Despite a few errors, fansfind new stadium fabulous

Last updated: April 05. 2013 11:54AM - 3747 Views
By - psokoloski@civitasmedia.com - (570) 991-6392



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MOOSIC — Through long hours and freezing temperatures, Chuck Anstett and a team of sheet metal workers raced to beat the clock on the completion of a revamped PNC Field.
They did it for a season full of moments like Thursday's.
A team with a new name and mostly new players returned to Moosic to play minor league baseball for the first time in two seasons when the Scranton/Wilkes-Barre RailRiders made its debut against the Pawtucket Red Sox.
But the real star of the show was the team's new-look home.
“I love the new stadium,” said Dan Wojciechowski, a White Haven resident and New York Mets fan who was awed by PNC Field's fan-friendly look. “I was here 20 years ago to watch the Red Barons. It's a complete full-circle from the old stadium.”
Quite literally.
With it's wrap-around concourse, absence of a hulking second deck and super-sharp, high-definition scoreboard, the new PNC Field was a sharp contrast to its predecessor — which opened in 1989 as Lackawanna County Stadium. And the differences seemed to strike the fancy of most area baseball fans who witnessed its opening Thursday.
“This is my first time here,” said Richard Hahn of Daleville, who was enticed by advertisements for the park's opening to make his first trip to watch a Scranton/Wilkes-Barre Triple-A baseball game. “I like this. Everything is spotless. I just hope they keep it that way.”
To ensure fans an impressive opening-night experience, Anstett and crews kept at it through crunch time, “Seven days a week, 12 hours a day, nonstop,” he said.
The Pittston resident and former Wyoming Valley Conference baseball star at Bishop Hoban is employed as a sheet metal worker for Local 44 in Wilkes-Barre, and said his team finished installing metal around the stadium last Friday — just in time for Scranton/Wilkes-Barre's season opener.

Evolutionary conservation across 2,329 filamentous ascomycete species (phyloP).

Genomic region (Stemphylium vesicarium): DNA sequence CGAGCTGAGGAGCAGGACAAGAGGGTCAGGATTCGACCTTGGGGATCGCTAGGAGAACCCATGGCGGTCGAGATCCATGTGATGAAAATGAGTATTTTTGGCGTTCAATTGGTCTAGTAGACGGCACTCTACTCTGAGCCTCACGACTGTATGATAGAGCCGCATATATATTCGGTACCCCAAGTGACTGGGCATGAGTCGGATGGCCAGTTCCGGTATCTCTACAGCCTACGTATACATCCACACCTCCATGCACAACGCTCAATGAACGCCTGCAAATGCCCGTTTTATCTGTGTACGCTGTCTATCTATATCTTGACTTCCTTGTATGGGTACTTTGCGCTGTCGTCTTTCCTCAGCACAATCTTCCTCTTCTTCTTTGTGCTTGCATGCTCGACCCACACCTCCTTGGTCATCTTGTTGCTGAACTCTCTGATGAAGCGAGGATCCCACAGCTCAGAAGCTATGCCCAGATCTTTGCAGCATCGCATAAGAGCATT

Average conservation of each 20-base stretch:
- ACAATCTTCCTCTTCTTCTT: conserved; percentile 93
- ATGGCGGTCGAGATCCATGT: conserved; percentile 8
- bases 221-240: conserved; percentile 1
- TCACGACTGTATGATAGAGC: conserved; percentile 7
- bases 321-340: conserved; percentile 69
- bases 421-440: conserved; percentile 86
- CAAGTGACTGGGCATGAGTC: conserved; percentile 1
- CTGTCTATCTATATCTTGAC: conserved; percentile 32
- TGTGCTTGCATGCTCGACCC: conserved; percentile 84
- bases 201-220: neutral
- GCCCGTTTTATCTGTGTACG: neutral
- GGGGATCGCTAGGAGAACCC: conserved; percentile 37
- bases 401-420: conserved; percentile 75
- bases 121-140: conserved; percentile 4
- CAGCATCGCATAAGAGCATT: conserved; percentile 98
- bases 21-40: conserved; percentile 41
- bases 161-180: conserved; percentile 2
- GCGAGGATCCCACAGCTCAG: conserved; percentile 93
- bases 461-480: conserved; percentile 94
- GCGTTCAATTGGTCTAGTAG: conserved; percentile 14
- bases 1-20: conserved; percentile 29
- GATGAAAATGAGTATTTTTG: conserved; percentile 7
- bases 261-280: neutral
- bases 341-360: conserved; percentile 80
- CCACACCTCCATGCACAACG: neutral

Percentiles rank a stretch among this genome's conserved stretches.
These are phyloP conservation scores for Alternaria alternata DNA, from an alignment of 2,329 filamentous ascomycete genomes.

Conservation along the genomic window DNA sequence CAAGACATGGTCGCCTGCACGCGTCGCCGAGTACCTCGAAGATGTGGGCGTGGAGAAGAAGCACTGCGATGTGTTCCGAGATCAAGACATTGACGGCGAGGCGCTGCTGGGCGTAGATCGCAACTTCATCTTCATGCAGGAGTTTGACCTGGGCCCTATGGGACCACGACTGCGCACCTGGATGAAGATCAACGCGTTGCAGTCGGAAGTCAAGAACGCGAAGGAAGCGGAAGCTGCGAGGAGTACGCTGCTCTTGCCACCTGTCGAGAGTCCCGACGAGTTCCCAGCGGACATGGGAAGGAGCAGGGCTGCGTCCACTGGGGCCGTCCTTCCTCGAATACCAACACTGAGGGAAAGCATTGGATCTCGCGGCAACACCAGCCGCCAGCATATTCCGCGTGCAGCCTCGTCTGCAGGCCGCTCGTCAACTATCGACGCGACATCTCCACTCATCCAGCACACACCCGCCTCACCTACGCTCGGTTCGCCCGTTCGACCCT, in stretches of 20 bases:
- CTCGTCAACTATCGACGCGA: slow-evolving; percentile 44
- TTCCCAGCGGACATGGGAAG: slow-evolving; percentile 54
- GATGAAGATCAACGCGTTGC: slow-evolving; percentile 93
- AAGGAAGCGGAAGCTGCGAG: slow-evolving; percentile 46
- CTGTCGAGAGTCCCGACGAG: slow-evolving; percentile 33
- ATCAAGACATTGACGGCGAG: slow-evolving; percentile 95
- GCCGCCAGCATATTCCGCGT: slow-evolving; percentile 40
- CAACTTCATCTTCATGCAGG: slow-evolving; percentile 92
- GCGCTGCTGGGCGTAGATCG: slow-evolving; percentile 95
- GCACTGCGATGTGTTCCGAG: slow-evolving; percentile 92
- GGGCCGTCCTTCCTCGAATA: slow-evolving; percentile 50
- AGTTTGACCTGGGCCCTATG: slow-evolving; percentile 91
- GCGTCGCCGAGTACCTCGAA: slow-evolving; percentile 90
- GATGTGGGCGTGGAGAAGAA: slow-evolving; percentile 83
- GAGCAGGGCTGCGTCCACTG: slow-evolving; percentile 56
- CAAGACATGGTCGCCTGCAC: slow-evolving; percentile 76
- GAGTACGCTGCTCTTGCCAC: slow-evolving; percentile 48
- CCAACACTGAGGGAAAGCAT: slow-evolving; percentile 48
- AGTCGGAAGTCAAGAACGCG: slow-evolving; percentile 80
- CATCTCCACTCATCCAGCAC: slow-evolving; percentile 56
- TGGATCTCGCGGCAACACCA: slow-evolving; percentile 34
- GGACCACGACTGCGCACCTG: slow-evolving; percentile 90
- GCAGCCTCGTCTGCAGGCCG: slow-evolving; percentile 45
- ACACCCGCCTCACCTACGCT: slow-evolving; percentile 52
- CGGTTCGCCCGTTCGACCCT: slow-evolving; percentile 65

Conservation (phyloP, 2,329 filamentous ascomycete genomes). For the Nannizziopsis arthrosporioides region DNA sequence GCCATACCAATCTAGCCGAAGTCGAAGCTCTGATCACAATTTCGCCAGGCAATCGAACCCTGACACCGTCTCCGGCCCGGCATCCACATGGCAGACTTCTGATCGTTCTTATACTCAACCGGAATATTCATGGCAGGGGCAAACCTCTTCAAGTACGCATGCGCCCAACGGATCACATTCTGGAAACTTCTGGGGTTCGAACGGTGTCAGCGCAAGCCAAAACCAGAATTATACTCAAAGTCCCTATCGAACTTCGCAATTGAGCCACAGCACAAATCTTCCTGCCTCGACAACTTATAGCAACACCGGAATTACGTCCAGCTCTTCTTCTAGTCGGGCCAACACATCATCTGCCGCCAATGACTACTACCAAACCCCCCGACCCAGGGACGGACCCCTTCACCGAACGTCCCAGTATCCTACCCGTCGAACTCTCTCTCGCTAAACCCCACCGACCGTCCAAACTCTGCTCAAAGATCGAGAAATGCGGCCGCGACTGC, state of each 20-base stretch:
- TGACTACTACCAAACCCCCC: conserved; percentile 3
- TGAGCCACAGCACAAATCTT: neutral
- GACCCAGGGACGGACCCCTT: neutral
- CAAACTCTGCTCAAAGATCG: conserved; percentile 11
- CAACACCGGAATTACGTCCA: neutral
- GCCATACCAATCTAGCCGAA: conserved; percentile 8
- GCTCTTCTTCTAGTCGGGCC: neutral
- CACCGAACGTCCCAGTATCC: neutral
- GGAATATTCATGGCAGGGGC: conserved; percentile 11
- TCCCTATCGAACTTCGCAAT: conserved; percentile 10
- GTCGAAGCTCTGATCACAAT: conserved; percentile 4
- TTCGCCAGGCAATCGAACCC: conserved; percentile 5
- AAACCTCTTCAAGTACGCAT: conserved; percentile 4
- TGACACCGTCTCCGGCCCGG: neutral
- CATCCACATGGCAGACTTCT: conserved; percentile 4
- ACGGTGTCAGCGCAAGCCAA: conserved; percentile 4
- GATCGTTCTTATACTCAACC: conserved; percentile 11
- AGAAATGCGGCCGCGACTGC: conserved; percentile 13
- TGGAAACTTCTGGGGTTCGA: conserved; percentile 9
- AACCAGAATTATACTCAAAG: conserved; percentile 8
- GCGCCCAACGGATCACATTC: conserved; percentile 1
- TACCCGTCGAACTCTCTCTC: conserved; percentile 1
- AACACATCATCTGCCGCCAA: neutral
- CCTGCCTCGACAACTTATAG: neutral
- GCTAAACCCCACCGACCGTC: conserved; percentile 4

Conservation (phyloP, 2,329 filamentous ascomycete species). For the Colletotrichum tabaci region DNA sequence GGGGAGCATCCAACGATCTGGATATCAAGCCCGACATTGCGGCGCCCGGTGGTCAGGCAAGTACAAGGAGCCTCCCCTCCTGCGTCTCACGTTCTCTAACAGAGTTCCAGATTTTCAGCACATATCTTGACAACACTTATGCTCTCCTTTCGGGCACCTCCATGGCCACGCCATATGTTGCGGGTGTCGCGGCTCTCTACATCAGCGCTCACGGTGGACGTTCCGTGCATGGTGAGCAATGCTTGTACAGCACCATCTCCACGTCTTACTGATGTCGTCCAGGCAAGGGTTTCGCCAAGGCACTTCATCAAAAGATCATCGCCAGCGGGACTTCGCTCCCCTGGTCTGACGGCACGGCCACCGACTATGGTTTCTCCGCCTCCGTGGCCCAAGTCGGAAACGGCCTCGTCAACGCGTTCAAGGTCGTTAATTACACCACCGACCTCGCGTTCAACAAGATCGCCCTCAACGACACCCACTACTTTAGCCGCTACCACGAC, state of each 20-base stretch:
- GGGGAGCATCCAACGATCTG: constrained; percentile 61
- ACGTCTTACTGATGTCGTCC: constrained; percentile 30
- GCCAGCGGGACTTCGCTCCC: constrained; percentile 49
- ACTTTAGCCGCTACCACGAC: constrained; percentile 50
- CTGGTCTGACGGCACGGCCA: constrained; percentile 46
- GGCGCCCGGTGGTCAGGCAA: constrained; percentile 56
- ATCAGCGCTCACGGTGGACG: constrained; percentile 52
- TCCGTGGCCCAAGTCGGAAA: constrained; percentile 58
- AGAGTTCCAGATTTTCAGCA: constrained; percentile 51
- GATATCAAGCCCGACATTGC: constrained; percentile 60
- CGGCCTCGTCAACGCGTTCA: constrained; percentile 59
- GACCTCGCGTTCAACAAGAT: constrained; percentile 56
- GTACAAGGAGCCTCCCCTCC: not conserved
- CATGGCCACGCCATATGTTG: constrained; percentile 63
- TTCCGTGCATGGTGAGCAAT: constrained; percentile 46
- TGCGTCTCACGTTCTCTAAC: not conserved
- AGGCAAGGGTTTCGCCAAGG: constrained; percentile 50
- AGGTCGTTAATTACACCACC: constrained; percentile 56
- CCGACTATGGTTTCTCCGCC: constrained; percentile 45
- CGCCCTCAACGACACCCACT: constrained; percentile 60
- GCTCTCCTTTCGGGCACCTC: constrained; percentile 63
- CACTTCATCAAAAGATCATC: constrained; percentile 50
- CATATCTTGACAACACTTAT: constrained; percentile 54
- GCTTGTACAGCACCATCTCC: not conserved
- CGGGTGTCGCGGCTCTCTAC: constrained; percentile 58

“The toughest part of this project was getting done on time, getting out here every day in below-zero temperatures,” Anstett said, standing on the right field concourse where people were passing in crowds four-deep. “My family was put aside, my life was put aside. We didn't even know what day of the week it was. But it was a fun project because we knew we were all going to enjoy this area.
“It turned out great.”
It turned into something people from Scranton/Wilkes-Barre's baseball past could barely recognize.
“It's state-of-the-art, unbelievable,” said Marc Bombard, one of the most popular managers in Scranton/Wilkes-Barre history when he managed the Red Barons in the late 1990s and early 2000s. “I got to go in the clubhouse, it's like a Taj Mahal — unlike back in the days.”
Not everything was extraordinary on opening day.
Fans complained about parking delays as stadium lots filled up nearly 30 minutes before the first pitch.
“With the traffic, a lot of people didn't get here on time,” said Paul Noone of Scranton. “If I was coming for the first time, I wouldn't come back because of the traffic situation.”
“Not enough parking,” one woman snarled.
And in some cases, not enough efficiency at the concession stands, according to some fans. “Forty minutes in line to get a stale bun,” scoffed Leo Wyshock from Factoryville.
And some people who helped reconstruct the stadium didn't get what they expected, according to Anstett. “They promised us they would give us tickets for today,” Anstett said. “(Instead), I got a jersey.”
But most fans who packed the stadium for the opening of the renovated PNC Field got what they came for. “It's so different,” Wojciechowski said of the stadium. “It's great for the kids, it's great for the family. It's fun.”
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